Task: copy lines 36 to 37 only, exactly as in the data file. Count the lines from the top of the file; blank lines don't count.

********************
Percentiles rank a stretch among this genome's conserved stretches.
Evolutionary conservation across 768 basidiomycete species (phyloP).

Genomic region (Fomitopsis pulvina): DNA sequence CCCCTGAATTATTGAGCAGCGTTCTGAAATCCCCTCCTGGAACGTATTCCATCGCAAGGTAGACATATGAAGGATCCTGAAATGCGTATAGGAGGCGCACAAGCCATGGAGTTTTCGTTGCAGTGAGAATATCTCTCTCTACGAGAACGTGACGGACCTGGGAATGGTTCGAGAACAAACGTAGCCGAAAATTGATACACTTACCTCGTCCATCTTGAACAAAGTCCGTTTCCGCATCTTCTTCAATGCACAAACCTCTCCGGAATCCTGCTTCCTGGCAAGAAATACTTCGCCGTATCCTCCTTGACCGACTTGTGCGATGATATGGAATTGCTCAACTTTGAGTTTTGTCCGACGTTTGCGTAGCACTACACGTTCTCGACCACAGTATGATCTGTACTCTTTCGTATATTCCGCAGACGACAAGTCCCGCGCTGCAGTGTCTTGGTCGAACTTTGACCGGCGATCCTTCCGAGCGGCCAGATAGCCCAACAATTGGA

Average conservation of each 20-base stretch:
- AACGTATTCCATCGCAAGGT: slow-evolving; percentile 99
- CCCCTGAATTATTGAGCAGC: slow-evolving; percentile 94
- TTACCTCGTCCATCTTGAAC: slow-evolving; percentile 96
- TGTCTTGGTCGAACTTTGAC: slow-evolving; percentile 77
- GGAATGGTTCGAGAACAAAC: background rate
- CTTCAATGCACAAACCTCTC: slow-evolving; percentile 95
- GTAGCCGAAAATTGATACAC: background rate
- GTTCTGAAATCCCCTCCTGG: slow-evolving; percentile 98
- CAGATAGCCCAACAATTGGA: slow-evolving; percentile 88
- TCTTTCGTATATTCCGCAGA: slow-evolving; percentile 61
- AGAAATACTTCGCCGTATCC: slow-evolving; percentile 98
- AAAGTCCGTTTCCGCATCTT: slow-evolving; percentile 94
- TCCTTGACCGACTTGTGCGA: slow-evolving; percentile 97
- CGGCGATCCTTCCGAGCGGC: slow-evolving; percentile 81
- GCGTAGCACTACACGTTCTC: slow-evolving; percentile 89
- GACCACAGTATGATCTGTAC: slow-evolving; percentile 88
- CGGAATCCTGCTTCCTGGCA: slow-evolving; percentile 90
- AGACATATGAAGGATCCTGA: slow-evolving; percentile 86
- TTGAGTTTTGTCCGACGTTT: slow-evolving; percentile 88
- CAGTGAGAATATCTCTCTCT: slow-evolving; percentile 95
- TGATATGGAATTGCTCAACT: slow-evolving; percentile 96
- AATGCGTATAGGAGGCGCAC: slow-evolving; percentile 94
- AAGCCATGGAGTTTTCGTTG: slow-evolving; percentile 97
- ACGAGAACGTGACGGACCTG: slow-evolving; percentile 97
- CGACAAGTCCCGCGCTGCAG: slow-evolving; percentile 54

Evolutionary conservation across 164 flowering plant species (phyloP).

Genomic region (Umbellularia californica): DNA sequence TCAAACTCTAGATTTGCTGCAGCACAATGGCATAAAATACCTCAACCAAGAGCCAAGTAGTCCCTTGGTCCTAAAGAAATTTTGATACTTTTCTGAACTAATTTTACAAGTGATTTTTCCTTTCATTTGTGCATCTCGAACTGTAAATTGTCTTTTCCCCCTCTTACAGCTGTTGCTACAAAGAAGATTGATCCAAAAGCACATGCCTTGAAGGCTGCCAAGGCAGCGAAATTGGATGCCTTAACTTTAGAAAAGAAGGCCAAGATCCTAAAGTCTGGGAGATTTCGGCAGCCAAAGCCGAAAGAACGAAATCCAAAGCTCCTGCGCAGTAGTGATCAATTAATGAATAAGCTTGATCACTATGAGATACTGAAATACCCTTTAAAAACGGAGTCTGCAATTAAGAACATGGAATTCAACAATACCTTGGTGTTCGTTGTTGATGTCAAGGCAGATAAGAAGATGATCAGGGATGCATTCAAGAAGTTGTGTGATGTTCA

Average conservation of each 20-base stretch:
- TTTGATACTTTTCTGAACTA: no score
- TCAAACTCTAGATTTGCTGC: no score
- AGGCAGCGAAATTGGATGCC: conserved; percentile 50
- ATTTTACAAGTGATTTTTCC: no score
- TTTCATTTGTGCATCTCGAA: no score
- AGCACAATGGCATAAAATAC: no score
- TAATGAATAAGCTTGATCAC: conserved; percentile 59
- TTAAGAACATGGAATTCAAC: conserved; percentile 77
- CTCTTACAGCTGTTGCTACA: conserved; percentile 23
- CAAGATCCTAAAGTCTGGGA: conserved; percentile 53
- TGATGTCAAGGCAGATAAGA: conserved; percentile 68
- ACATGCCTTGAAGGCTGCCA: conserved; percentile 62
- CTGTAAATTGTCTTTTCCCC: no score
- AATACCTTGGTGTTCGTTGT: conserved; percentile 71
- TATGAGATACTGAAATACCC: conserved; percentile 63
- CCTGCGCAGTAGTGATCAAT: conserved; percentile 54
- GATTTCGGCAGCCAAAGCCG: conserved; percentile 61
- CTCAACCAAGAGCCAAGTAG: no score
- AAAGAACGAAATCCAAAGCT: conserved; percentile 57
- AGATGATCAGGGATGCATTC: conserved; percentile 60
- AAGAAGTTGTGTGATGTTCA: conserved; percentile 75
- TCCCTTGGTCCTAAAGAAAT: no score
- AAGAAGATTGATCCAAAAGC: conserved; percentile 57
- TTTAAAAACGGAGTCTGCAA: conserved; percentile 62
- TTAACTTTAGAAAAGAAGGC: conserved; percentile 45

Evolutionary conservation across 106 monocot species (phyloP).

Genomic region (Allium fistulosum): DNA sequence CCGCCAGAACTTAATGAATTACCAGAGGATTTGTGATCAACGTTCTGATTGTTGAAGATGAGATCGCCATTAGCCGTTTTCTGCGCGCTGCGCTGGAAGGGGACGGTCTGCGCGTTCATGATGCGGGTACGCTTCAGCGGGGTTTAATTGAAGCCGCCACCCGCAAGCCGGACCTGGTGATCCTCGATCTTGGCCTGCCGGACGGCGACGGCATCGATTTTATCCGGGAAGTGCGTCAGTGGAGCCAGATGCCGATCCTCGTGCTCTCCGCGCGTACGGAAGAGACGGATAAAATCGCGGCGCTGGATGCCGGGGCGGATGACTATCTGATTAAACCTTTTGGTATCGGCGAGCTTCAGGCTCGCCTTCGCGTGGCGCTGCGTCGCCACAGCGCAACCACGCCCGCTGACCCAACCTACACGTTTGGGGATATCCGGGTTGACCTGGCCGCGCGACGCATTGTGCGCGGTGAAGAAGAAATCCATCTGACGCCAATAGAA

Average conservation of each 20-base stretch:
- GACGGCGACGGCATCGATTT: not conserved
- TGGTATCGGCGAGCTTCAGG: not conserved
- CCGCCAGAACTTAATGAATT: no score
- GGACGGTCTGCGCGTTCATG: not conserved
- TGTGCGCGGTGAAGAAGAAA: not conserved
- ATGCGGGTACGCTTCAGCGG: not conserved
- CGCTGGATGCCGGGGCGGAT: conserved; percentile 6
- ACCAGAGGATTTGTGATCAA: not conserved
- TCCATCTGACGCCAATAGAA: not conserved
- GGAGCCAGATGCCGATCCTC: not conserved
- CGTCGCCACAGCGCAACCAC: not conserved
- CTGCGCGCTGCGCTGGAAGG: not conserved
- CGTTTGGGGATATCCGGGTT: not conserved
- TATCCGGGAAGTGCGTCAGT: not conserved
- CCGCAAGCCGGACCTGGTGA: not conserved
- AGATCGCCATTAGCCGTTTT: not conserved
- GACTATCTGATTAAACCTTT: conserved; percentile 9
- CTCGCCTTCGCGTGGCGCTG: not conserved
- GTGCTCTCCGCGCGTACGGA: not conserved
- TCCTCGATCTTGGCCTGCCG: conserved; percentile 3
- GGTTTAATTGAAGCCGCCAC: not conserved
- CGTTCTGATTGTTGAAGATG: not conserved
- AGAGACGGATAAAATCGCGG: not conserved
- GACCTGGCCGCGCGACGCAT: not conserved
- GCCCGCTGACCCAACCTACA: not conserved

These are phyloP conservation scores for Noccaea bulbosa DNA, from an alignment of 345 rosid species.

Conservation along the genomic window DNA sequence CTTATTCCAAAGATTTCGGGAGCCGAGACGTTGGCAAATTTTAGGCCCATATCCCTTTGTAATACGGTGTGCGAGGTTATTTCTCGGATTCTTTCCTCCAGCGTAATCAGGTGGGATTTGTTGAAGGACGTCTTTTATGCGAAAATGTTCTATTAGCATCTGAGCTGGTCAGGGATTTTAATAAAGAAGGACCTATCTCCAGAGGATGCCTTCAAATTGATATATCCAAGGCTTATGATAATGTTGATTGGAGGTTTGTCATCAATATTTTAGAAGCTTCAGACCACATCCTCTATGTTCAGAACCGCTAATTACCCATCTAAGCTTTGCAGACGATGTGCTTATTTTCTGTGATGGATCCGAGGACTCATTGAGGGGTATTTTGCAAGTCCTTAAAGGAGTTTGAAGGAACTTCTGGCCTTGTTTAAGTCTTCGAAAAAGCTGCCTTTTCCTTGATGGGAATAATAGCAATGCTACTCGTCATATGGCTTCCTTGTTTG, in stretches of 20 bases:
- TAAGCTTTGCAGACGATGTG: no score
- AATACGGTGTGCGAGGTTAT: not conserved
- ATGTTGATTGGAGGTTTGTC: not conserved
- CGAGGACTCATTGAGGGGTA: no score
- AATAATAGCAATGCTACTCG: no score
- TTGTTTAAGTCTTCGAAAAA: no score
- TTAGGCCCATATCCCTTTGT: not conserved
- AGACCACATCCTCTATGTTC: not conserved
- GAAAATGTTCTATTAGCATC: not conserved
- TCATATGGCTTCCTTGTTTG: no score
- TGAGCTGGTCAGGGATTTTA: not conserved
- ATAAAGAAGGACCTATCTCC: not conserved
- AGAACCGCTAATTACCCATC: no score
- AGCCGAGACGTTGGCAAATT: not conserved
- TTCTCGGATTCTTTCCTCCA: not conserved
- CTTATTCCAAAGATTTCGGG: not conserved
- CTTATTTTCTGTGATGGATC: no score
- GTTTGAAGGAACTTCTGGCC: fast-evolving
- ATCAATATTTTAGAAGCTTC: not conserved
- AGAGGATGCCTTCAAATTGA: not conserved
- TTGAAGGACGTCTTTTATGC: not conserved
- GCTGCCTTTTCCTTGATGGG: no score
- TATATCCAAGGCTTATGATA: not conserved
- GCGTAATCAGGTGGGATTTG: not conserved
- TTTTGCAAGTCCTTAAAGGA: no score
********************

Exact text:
- ATTTTACAAGTGATTTTTCC: no score
- TTTCATTTGTGCATCTCGAA: no score